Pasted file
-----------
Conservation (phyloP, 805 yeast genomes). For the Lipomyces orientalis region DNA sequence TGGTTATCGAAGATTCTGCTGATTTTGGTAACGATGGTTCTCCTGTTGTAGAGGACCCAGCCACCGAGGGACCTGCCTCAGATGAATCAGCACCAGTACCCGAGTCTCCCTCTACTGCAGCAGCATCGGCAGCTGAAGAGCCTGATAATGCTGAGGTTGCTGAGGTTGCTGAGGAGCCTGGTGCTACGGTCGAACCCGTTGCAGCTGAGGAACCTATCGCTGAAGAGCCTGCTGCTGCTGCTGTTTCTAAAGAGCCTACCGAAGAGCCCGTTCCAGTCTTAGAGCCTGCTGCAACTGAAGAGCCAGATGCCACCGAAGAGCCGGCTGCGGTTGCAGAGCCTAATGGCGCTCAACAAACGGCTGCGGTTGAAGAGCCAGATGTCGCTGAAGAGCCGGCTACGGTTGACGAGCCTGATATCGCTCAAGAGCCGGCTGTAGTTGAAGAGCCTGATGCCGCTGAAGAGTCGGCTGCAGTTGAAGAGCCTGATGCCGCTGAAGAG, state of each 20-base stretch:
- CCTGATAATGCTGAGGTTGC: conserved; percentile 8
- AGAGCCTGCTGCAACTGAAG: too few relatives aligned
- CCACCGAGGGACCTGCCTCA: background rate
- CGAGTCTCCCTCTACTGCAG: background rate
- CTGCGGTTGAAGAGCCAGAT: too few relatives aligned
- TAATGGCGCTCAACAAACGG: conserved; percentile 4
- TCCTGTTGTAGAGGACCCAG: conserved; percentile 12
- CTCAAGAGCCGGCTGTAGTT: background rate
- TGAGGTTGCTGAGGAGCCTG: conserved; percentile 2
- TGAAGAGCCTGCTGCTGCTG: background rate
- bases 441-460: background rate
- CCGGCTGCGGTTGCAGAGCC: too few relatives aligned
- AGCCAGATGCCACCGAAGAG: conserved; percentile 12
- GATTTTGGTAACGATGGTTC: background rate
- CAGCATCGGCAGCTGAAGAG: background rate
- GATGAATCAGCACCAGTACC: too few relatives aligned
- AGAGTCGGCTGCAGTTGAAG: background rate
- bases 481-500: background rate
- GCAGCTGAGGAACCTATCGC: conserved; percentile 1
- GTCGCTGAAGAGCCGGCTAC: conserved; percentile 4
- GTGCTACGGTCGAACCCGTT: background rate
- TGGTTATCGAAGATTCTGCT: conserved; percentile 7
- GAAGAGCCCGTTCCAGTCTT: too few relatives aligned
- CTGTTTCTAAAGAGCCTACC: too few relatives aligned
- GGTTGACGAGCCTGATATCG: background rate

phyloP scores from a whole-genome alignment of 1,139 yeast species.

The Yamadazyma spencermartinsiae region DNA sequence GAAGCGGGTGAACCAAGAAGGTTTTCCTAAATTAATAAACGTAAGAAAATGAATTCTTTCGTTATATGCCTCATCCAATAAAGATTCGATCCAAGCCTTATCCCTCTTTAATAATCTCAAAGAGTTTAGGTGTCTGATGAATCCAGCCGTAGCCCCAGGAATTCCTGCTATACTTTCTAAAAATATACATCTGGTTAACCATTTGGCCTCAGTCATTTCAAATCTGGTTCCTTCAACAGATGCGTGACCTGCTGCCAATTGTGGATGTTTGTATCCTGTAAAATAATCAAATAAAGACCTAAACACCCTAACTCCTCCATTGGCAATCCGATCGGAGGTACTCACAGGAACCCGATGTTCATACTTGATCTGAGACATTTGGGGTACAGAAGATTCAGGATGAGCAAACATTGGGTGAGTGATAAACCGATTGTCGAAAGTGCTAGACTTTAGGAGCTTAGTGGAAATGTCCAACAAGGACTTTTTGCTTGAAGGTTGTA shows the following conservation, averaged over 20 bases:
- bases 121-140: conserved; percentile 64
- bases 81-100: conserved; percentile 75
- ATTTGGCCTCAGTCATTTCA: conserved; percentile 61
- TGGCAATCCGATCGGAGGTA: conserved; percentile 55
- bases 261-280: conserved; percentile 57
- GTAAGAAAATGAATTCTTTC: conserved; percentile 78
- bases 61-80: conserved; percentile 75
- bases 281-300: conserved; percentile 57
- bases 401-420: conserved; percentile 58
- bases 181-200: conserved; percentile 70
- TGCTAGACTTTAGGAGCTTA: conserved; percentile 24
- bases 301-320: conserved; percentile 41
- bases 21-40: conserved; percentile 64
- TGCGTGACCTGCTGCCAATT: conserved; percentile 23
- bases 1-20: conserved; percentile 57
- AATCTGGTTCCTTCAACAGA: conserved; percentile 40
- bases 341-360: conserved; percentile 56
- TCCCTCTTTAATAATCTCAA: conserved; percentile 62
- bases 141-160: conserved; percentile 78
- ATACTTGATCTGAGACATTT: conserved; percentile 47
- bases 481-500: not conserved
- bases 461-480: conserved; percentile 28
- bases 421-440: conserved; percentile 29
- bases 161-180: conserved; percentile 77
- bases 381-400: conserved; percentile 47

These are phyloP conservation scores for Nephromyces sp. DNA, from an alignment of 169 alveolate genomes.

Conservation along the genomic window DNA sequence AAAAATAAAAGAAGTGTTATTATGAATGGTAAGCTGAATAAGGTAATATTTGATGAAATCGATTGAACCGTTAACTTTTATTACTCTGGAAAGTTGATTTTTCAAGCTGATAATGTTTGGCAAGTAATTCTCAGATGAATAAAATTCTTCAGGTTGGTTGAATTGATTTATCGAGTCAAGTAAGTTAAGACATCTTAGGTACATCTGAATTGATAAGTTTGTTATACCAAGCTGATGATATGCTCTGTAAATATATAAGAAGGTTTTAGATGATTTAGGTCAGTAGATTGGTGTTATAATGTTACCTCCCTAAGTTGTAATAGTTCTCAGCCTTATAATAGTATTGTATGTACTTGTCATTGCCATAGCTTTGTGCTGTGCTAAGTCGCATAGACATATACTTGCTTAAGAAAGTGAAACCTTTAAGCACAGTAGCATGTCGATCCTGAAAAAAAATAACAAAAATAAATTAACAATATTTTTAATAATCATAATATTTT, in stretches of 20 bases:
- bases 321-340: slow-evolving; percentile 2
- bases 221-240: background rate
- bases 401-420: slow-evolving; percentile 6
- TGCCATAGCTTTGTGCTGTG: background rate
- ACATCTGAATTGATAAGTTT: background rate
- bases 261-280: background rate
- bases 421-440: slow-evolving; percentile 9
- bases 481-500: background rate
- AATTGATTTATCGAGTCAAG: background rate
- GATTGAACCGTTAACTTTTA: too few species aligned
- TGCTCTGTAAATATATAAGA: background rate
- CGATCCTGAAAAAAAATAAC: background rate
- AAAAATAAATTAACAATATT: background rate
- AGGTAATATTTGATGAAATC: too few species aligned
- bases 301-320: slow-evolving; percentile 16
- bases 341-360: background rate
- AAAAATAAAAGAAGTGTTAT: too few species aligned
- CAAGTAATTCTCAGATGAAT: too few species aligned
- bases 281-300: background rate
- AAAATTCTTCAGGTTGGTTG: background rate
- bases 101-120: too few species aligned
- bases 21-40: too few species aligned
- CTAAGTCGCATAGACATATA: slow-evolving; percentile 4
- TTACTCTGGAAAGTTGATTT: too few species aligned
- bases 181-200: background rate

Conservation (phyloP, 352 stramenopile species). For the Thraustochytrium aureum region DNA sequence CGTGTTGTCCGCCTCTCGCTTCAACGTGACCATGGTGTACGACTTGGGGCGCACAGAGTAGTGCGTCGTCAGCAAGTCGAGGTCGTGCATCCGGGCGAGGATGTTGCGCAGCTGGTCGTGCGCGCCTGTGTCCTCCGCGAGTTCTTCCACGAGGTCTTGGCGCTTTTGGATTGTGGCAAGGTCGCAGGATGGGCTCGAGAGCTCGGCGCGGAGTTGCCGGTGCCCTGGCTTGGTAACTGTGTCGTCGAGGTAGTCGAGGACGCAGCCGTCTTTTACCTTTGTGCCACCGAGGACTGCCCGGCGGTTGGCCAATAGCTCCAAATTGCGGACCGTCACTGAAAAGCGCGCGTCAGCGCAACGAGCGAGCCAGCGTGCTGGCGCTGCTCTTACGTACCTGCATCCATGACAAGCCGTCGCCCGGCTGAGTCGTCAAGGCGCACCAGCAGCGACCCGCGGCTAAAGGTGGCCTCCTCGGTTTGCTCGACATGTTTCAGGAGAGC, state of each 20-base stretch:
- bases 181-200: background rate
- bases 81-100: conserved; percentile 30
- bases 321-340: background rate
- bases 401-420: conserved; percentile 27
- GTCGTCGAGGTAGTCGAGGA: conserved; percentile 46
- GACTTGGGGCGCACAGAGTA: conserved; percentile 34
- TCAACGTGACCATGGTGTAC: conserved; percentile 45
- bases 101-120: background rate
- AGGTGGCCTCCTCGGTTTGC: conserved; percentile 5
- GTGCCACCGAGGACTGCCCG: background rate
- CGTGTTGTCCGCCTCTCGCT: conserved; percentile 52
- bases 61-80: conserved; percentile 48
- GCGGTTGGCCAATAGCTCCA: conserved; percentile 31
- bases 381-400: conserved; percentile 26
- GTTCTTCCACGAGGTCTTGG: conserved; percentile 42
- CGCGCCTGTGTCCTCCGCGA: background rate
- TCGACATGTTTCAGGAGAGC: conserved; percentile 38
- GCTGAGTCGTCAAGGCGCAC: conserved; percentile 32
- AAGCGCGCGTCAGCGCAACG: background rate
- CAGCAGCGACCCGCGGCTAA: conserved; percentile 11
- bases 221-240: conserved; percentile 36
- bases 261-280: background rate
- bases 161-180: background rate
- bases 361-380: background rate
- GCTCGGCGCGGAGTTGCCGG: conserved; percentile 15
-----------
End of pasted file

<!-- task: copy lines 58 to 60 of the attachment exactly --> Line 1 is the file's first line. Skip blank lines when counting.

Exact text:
- bases 401-420: slow-evolving; percentile 6
- TGCCATAGCTTTGTGCTGTG: background rate
- ACATCTGAATTGATAAGTTT: background rate